Professor Roelofsen has taken a leading role in the debate on how the future of reporting standards should look. To identify the major hurdles for each of the groups involved in the building of a constructive, efficient, and trusting environment, Roelofsen engaged with 18 opinion leaders in the Netherlands through interviews, among others the Chairman of the International Accounting Standards Board, executive board member of the AFM, CEOs and CFOs of Dutch listed companies and pension funds, academic researchers, politicians and accounting practitioners. These interviews showed several points of disagreement, such as whether it is the regulators or the enterprise who should take a more proactive role in shaping the future of reporting and whether financial reports should be more standardised for ease of comparison or take a more organization-specific approach. Although there are no definite answers to these questions, by initiating such discussions with opinion leaders, Roelofsen helps create a widespread awareness in society of these issues. Thanks to his background in both academia and the accounting industry, he is in an excellent position to conduct these interviews. To further disseminate his work and engage more thought leaders in debating such questions, Roelofsen
wrote a book based on these interviews, published by Eburon Business: “Voorkauwen of Vaag Houden?—18 interviews met opinieleiders over de toekomst van verslaggeving” (To be Explicit or Implicit?—Interviews with 18 opinion leaders on the future of financial reporting) and an article on the FD.18
Professor Pronk realises the important roles accountants and auditors play in ensuring the quality and truthfulness of financial reports. Therefore, he is involved in the training programmes for all EY auditors in the Netherlands and is editor of the EY Handboek Jaarrekening (EY Handbook of Annual Reports), which is widely used by controllers and auditors in the Netherlands.
Furthermore, he directly influences the quality of EY audited financial reports by engaging in discussions with CFOs as part of the audit of their financial statements. Leveraging his academic and professional experience, Pronk plays a leading role in designing financial reporting guidelines in the Netherlands as a committee member of the Dutch Financial Reporting Board. He also stimulates discussions on financial reporting by regularly publishing articles in the Dutch financial newspaper (FD)19 and organising several round table discussions, which invite leading academics, financial professionals, and investor organisations, such as Eumedion20 and VEB,21 engage in knowledge sharing and open debates on the topic.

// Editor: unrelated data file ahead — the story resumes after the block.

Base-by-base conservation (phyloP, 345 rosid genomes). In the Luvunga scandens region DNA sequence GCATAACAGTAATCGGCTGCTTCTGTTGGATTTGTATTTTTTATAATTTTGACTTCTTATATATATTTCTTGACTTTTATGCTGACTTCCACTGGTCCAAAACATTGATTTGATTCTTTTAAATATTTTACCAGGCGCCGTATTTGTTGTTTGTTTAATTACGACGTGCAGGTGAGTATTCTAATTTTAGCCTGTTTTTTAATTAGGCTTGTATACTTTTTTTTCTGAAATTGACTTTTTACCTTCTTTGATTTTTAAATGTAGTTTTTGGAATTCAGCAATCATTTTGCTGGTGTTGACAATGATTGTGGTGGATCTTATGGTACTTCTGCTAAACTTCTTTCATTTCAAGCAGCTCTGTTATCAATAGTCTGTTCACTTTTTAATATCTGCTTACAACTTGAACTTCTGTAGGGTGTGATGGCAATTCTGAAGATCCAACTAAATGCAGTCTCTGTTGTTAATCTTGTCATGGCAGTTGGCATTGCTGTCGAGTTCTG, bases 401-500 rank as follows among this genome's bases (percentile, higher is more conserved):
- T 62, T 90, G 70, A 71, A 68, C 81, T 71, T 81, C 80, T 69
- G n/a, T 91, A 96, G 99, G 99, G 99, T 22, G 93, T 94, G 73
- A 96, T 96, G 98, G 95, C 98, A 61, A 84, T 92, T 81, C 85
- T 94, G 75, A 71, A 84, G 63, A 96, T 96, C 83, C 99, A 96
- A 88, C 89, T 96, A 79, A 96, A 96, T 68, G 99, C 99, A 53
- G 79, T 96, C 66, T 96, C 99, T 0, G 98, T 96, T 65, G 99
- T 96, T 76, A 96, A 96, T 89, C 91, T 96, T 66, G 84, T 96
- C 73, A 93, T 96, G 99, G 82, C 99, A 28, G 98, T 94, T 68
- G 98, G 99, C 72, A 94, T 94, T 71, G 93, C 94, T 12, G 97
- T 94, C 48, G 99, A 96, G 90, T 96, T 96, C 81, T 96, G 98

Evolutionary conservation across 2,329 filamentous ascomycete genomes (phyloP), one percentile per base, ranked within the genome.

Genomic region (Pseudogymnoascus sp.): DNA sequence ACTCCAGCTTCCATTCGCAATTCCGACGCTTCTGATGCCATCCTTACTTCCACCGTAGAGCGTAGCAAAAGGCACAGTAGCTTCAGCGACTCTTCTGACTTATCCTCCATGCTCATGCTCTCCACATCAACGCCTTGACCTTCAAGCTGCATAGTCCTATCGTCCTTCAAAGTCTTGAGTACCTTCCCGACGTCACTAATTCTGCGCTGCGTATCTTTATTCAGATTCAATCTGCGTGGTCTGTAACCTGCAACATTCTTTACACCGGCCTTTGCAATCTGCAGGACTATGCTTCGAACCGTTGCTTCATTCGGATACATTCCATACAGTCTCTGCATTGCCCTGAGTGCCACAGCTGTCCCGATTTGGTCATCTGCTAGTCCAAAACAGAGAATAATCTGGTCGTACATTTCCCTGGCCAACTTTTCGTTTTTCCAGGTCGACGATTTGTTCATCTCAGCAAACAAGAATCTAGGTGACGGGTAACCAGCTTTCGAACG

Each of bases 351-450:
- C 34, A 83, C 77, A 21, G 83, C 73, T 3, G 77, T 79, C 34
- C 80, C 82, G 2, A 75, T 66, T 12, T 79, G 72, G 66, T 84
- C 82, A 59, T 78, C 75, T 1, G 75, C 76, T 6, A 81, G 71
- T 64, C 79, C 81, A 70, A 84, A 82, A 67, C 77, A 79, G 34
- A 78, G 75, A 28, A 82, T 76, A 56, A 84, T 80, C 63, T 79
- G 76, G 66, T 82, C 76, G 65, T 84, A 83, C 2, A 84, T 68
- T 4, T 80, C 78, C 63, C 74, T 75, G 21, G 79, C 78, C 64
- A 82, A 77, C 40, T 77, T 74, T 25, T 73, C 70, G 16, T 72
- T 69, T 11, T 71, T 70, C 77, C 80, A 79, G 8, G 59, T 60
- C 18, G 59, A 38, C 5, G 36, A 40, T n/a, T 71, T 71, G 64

11 P37. “To be Explicit or Implicit?—Interviews with 18 opinion leaders on the future of financial reporting”
12 The Special Committee on Financial reporting formed by The American Institute of Certified PublicAccountants in 1991.
13 At the Rotterdam School of Management and part-time Director of Accounting and Valuation Advisory Group at PricewaterhouseCoopers
14 At Erasmus School of Economics and part-time Executive Director for Professional Practice at EY
15 Hollander, S., Pronk, M. and Roelofsen, E.M. (2010). Does Silence Speak? An Empirical Analysis of Disclosure Choices during Conference Calls. Journal of Accounting Research, 48 (3), 531-563.
16 “Vragen analist negeren leidt tot lagere beurskoers” 2 Feb 2010, FD http://fd.nl/frontpage/Archief/651293/vragen-analist-negeren-leidt-tot-lagere-beurskoers
17 “Radiostilte” 24 November 2011, FD http://fd.nl/frontpage/beurs/722667/radiostilte
18 “Te weinig prikkels om integrale verslaggeving van ondernemingen succesvol te maken” 14 June 2013, FD http://fd.nl/frontpage/Print/krant/Pagina/Opinie/76309/te-weinig-prikkels-om-integrale-verslaggeving-van-ondernemingen-succesvol-te-maken
19 Among others: “Geïntegreerde verslaggeving is ook zonder wettelijke verplichting wel degelijk dwingend” 2 Jan 2014, FD https://www.eur.nl/file-download/download/public/130108
20 Eumedion represents institutional investors’ interests in the field of corporate governance and related sustainability performance. http://www.eumedion.nl/en
21 VEB: Dutch association for private investors. https://www.veb.net/
Source: ERIM Self Assessment Report 2010 – 2015, January 2017